• See, I can’t tell you why most Isbell fans would not be fans of this album. It’s really comes from the same place Isbell does. Dierks is a mainstream artist that ventures into the independent world, and Isbell is an independent artist that ventures into the mainstream. Their approach is very similar in my opinion.


  • This certainly was an odd album. I didn’t care for it much, but I gave it more of a chance than I do most pop country. I think the fact that he only had 2 singles off the album with the highest charting 21 is very telling. Bentley is a guy that generally has multiple #1s and top ten hits on every album, but this did nothing with country radio. I think there was too much bluegrass for the pop country crowd and too many pop elements trying to cater to that crowd for the bluegrass fans.


    • Seems weird when you say an album bombing commercially is a good thing, but I think in this case it is very telling. But you’re right. If he was going to make a bluegrass album, he should have been all in. But then, it may have come across as disingenuous, because Dierks is not a super picker.


      • Actually when I first saw all the names on the album, I thought he had them to cover up the fact that he wasn’t a good picker.


  • Oh, and if Cody Canada will name his son after Dierks, that tells me all I need to know about Dierks character and genuineness.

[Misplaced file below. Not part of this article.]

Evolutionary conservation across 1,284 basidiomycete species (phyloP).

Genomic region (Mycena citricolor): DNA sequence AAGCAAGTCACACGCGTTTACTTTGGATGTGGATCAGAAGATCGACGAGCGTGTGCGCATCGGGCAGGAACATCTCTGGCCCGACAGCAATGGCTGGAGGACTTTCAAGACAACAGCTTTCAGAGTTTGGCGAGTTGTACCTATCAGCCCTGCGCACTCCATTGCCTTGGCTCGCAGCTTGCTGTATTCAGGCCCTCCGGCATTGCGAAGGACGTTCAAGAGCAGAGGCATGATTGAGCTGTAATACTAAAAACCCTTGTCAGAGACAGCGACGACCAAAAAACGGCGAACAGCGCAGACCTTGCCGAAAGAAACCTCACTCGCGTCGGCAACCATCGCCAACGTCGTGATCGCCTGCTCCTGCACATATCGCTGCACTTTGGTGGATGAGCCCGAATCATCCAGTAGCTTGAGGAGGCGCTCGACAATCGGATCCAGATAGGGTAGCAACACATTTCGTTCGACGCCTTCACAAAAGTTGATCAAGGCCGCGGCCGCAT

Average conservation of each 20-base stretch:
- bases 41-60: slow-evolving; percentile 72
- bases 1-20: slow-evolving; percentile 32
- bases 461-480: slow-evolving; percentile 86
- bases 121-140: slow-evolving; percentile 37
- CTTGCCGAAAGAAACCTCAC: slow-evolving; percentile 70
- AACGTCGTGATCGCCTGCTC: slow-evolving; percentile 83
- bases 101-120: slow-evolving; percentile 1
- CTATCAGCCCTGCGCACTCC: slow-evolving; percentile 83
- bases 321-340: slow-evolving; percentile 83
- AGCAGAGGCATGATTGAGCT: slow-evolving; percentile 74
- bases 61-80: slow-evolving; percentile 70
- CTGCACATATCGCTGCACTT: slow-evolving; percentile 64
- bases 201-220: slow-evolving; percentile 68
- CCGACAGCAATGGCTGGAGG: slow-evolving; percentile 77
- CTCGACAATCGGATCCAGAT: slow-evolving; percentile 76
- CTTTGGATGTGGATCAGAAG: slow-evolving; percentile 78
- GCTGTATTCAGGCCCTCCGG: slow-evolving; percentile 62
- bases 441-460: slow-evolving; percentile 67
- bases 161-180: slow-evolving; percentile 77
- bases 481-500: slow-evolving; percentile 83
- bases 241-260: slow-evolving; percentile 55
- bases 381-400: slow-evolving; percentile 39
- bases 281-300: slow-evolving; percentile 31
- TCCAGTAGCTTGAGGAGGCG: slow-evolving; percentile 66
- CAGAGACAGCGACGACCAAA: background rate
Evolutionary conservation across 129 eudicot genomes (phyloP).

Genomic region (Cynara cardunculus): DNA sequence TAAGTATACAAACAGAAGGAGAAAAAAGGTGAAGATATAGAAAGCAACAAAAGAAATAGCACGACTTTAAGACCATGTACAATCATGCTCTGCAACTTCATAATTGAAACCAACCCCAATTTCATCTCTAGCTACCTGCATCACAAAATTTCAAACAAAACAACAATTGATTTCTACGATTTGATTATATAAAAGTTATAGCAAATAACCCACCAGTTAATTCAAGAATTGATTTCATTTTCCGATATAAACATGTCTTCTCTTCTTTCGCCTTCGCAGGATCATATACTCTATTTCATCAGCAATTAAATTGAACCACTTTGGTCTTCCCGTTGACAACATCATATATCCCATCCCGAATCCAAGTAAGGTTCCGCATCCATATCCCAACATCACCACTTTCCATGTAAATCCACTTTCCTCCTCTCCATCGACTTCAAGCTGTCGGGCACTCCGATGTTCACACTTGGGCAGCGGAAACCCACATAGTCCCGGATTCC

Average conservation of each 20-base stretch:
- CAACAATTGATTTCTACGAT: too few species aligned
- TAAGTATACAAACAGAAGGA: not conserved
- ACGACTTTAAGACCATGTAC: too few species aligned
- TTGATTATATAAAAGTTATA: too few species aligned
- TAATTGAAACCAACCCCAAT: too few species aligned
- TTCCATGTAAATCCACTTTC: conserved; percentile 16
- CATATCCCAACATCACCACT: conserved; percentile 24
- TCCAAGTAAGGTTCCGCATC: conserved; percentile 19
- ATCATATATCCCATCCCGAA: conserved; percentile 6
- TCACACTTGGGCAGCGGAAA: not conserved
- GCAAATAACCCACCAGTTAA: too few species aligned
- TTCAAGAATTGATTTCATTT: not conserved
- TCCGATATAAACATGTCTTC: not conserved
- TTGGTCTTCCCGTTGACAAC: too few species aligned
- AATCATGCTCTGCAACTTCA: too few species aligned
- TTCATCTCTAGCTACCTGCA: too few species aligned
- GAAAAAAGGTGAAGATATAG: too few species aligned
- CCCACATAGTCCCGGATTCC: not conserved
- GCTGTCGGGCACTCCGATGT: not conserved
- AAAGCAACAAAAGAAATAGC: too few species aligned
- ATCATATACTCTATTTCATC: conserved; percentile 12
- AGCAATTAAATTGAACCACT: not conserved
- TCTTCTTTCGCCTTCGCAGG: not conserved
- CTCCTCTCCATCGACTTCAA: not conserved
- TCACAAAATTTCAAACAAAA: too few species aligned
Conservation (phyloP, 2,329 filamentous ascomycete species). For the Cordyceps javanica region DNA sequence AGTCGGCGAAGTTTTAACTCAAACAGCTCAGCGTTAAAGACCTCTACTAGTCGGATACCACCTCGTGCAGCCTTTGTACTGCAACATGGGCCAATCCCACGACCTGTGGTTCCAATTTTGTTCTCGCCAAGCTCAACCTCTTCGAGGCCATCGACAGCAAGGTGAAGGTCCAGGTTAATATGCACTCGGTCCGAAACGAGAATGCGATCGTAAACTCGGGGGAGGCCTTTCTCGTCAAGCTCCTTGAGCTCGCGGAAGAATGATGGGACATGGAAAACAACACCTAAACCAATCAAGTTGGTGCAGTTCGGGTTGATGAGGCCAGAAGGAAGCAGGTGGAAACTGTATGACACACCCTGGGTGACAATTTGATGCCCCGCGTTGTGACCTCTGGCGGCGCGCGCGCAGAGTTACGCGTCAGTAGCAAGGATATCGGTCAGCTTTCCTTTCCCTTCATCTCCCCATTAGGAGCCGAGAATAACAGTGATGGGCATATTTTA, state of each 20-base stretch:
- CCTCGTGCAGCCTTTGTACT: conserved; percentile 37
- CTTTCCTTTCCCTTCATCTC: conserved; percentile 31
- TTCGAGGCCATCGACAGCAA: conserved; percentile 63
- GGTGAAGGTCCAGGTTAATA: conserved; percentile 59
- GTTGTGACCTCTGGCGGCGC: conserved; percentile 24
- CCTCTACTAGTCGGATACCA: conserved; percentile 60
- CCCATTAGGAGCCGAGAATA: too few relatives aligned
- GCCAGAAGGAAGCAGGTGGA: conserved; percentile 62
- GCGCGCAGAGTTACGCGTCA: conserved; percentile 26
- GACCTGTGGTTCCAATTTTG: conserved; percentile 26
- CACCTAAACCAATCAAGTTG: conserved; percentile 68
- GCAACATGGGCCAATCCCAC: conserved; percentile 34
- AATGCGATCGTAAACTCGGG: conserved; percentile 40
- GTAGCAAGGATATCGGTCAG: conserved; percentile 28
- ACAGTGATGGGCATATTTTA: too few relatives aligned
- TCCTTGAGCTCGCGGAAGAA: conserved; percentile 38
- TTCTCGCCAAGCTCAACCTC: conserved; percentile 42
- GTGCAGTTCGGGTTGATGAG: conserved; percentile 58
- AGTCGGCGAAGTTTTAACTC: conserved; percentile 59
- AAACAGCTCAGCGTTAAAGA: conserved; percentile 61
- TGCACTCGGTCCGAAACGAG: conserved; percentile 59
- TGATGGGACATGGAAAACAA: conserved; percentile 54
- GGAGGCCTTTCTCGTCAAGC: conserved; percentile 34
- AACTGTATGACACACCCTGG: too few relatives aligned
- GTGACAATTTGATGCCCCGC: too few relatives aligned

• I this review reflects my feelings almost exactly. If there is a happy medium between traditional and mainstream this is close to it. The sad thing is that the audience for this is small because usually people are closed one side or the other.


  • To me I get the feeling that Dierks wanted to make an album honoring the music he listened to growing up. I just think that even though it wasn’t his usual sound, he was probably pushed to make it as commercially appealing as possible. Almost feels like his label was just throwing him a bone. Like ” Ok, you can make this one album your way, but the next 3 you do our way.” That is the price you pay for that “mainstream” success. However, I give all the credit in the world to Dierks for venturing outside of the little box Nashville has put him in and putting out a decent album.


  • I’ll admit I really enjoyed this album. To me this is the same thing Miranda did with Pistol Annies. Both are a side project that is more of an independent album and not necessarily were looking for mainstream success, but somewhere in the middle. It’s a side project where both artists get to show their “rootsier” side. Dierks has always tapped into his “roots” which is bluegrass in which he has expressed many times. I understand that “Bad Angel” may be perceived as the more mainstream song on this album but is one of my favorites, but I love anything Miranda or Jamey Johnson touch. As for Dierks he’s always been on the fence for me. I really enjoyed him when he first showed up in Nashville until he did the album previous to this “Up On the Ridge” album. I thought his song “Sideways” was the worst song he’s ever had and I felt was way too pop country just as similiar as Honky Tonk Badonkadonk really. I just hate those club dance songs though.